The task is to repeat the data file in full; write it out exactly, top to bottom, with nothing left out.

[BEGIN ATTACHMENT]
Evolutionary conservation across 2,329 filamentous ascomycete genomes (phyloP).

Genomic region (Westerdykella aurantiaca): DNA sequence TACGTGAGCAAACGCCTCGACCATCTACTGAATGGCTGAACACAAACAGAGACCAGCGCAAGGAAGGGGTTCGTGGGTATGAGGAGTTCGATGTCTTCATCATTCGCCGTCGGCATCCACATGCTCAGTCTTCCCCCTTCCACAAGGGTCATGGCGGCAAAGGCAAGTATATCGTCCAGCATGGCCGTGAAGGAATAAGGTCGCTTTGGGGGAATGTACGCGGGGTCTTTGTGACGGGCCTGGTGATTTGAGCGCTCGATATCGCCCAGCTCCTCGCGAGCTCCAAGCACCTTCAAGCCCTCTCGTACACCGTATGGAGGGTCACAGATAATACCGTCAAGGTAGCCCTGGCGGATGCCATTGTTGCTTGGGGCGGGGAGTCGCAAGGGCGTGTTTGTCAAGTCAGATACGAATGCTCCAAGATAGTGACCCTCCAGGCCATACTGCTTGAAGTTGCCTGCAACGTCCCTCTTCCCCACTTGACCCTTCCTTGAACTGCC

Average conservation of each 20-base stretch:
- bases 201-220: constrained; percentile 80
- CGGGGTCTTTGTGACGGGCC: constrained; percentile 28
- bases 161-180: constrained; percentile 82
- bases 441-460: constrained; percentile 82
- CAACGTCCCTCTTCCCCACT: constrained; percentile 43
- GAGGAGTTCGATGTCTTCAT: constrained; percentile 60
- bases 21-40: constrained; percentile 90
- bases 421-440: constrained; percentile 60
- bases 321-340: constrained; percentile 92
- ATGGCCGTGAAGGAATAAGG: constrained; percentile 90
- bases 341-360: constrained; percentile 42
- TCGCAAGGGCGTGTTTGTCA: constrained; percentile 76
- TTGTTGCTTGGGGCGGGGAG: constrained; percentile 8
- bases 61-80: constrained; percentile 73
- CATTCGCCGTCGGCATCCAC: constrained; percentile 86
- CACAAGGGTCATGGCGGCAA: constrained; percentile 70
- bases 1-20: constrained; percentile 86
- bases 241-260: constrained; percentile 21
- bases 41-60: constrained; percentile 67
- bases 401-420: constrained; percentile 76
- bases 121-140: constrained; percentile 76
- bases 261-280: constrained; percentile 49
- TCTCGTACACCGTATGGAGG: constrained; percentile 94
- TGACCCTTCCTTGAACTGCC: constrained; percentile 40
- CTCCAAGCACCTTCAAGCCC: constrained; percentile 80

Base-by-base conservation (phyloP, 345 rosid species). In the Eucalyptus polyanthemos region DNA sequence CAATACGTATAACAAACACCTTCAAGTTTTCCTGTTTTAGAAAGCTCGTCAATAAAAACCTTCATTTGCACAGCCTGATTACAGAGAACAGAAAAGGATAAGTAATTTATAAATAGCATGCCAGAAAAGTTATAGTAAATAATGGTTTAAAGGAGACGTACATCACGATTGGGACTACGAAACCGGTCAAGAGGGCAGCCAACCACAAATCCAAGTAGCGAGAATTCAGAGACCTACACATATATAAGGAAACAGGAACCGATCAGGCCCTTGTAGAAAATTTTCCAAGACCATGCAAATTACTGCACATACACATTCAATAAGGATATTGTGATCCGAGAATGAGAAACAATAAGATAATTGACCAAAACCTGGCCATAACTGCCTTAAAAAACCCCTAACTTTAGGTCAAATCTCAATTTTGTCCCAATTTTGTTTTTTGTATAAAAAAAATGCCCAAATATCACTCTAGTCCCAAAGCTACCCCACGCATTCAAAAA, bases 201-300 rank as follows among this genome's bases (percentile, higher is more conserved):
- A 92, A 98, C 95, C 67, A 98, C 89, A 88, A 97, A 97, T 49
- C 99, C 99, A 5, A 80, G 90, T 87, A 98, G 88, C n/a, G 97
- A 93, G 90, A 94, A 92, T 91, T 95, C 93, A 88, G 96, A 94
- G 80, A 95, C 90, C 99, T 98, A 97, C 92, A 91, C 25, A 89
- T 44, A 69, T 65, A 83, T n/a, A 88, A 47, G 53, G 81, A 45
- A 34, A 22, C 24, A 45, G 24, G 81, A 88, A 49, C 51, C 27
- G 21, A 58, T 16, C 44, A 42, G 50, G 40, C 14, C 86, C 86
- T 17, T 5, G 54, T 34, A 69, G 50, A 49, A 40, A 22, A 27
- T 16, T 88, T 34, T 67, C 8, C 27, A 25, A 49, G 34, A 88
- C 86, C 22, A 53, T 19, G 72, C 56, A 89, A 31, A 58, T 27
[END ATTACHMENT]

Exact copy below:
Evolutionary conservation across 2,329 filamentous ascomycete genomes (phyloP).

Genomic region (Westerdykella aurantiaca): DNA sequence TACGTGAGCAAACGCCTCGACCATCTACTGAATGGCTGAACACAAACAGAGACCAGCGCAAGGAAGGGGTTCGTGGGTATGAGGAGTTCGATGTCTTCATCATTCGCCGTCGGCATCCACATGCTCAGTCTTCCCCCTTCCACAAGGGTCATGGCGGCAAAGGCAAGTATATCGTCCAGCATGGCCGTGAAGGAATAAGGTCGCTTTGGGGGAATGTACGCGGGGTCTTTGTGACGGGCCTGGTGATTTGAGCGCTCGATATCGCCCAGCTCCTCGCGAGCTCCAAGCACCTTCAAGCCCTCTCGTACACCGTATGGAGGGTCACAGATAATACCGTCAAGGTAGCCCTGGCGGATGCCATTGTTGCTTGGGGCGGGGAGTCGCAAGGGCGTGTTTGTCAAGTCAGATACGAATGCTCCAAGATAGTGACCCTCCAGGCCATACTGCTTGAAGTTGCCTGCAACGTCCCTCTTCCCCACTTGACCCTTCCTTGAACTGCC

Average conservation of each 20-base stretch:
- bases 201-220: constrained; percentile 80
- CGGGGTCTTTGTGACGGGCC: constrained; percentile 28
- bases 161-180: constrained; percentile 82
- bases 441-460: constrained; percentile 82
- CAACGTCCCTCTTCCCCACT: constrained; percentile 43
- GAGGAGTTCGATGTCTTCAT: constrained; percentile 60
- bases 21-40: constrained; percentile 90
- bases 421-440: constrained; percentile 60
- bases 321-340: constrained; percentile 92
- ATGGCCGTGAAGGAATAAGG: constrained; percentile 90
- bases 341-360: constrained; percentile 42
- TCGCAAGGGCGTGTTTGTCA: constrained; percentile 76
- TTGTTGCTTGGGGCGGGGAG: constrained; percentile 8
- bases 61-80: constrained; percentile 73
- CATTCGCCGTCGGCATCCAC: constrained; percentile 86
- CACAAGGGTCATGGCGGCAA: constrained; percentile 70
- bases 1-20: constrained; percentile 86
- bases 241-260: constrained; percentile 21
- bases 41-60: constrained; percentile 67
- bases 401-420: constrained; percentile 76
- bases 121-140: constrained; percentile 76
- bases 261-280: constrained; percentile 49
- TCTCGTACACCGTATGGAGG: constrained; percentile 94
- TGACCCTTCCTTGAACTGCC: constrained; percentile 40
- CTCCAAGCACCTTCAAGCCC: constrained; percentile 80

Base-by-base conservation (phyloP, 345 rosid species). In the Eucalyptus polyanthemos region DNA sequence CAATACGTATAACAAACACCTTCAAGTTTTCCTGTTTTAGAAAGCTCGTCAATAAAAACCTTCATTTGCACAGCCTGATTACAGAGAACAGAAAAGGATAAGTAATTTATAAATAGCATGCCAGAAAAGTTATAGTAAATAATGGTTTAAAGGAGACGTACATCACGATTGGGACTACGAAACCGGTCAAGAGGGCAGCCAACCACAAATCCAAGTAGCGAGAATTCAGAGACCTACACATATATAAGGAAACAGGAACCGATCAGGCCCTTGTAGAAAATTTTCCAAGACCATGCAAATTACTGCACATACACATTCAATAAGGATATTGTGATCCGAGAATGAGAAACAATAAGATAATTGACCAAAACCTGGCCATAACTGCCTTAAAAAACCCCTAACTTTAGGTCAAATCTCAATTTTGTCCCAATTTTGTTTTTTGTATAAAAAAAATGCCCAAATATCACTCTAGTCCCAAAGCTACCCCACGCATTCAAAAA, bases 201-300 rank as follows among this genome's bases (percentile, higher is more conserved):
- A 92, A 98, C 95, C 67, A 98, C 89, A 88, A 97, A 97, T 49
- C 99, C 99, A 5, A 80, G 90, T 87, A 98, G 88, C n/a, G 97
- A 93, G 90, A 94, A 92, T 91, T 95, C 93, A 88, G 96, A 94
- G 80, A 95, C 90, C 99, T 98, A 97, C 92, A 91, C 25, A 89
- T 44, A 69, T 65, A 83, T n/a, A 88, A 47, G 53, G 81, A 45
- A 34, A 22, C 24, A 45, G 24, G 81, A 88, A 49, C 51, C 27
- G 21, A 58, T 16, C 44, A 42, G 50, G 40, C 14, C 86, C 86
- T 17, T 5, G 54, T 34, A 69, G 50, A 49, A 40, A 22, A 27
- T 16, T 88, T 34, T 67, C 8, C 27, A 25, A 49, G 34, A 88
- C 86, C 22, A 53, T 19, G 72, C 56, A 89, A 31, A 58, T 27